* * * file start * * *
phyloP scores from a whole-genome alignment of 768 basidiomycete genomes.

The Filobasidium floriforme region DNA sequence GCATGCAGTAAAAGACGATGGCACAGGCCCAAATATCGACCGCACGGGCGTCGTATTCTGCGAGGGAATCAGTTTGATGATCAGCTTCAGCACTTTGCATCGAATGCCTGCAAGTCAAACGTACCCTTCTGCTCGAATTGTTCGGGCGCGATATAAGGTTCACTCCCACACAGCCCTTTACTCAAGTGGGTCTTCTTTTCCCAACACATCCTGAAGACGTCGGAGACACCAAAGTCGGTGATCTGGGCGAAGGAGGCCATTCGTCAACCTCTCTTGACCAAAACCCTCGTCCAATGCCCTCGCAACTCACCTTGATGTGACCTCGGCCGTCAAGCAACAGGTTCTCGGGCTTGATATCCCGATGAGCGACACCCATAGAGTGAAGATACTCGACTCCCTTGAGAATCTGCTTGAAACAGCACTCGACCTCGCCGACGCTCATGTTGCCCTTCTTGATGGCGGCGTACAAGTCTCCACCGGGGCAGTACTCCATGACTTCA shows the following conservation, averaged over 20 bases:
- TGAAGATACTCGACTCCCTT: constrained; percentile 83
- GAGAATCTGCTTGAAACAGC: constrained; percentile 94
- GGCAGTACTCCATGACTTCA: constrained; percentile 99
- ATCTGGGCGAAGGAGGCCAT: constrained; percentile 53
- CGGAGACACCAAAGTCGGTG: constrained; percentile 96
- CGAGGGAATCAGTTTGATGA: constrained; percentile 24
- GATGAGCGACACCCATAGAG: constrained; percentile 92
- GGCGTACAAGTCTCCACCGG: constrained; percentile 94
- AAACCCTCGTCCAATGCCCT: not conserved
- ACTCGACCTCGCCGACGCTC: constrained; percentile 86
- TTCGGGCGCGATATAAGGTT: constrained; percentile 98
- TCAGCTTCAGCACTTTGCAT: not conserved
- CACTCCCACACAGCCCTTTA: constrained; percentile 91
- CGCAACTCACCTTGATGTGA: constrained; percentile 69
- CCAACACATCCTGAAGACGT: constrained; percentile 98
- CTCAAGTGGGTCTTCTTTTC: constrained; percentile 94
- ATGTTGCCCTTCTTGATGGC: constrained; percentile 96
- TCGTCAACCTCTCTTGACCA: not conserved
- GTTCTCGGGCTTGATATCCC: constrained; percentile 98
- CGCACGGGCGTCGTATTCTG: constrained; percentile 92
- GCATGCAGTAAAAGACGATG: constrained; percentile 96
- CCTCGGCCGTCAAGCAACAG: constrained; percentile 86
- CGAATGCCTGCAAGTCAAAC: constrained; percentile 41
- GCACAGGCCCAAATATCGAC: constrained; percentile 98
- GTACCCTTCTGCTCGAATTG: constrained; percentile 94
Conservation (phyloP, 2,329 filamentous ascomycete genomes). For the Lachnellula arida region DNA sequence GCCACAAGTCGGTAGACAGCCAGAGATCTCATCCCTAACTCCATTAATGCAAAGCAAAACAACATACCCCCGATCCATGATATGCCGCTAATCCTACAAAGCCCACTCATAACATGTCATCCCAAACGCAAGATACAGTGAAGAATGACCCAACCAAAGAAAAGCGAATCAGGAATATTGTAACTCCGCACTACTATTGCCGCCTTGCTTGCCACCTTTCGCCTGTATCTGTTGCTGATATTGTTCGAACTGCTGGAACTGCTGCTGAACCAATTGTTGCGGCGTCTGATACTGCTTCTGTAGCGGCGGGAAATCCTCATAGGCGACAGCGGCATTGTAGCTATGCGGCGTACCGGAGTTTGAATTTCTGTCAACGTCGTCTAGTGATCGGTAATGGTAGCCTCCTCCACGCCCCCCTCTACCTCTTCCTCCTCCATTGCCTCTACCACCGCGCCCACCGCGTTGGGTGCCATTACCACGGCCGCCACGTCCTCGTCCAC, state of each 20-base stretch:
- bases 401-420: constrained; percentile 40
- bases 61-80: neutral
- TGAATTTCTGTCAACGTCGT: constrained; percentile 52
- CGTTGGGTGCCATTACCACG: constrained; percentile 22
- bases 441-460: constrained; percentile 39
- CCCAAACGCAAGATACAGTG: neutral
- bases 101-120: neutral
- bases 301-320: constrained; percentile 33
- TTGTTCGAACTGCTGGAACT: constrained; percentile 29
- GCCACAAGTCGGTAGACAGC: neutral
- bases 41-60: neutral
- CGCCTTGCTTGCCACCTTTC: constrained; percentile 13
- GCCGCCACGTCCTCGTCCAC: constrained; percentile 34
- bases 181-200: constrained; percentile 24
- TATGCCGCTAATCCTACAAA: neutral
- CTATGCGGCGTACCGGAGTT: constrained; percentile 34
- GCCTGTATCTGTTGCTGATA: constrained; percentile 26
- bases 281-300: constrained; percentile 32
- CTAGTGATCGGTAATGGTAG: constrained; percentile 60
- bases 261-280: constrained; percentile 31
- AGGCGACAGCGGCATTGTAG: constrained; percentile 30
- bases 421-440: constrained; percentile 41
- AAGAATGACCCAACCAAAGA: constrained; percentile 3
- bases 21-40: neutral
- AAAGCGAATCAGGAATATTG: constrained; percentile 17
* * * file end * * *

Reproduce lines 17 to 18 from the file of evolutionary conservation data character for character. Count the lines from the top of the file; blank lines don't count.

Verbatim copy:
- CCAACACATCCTGAAGACGT: constrained; percentile 98
- CTCAAGTGGGTCTTCTTTTC: constrained; percentile 94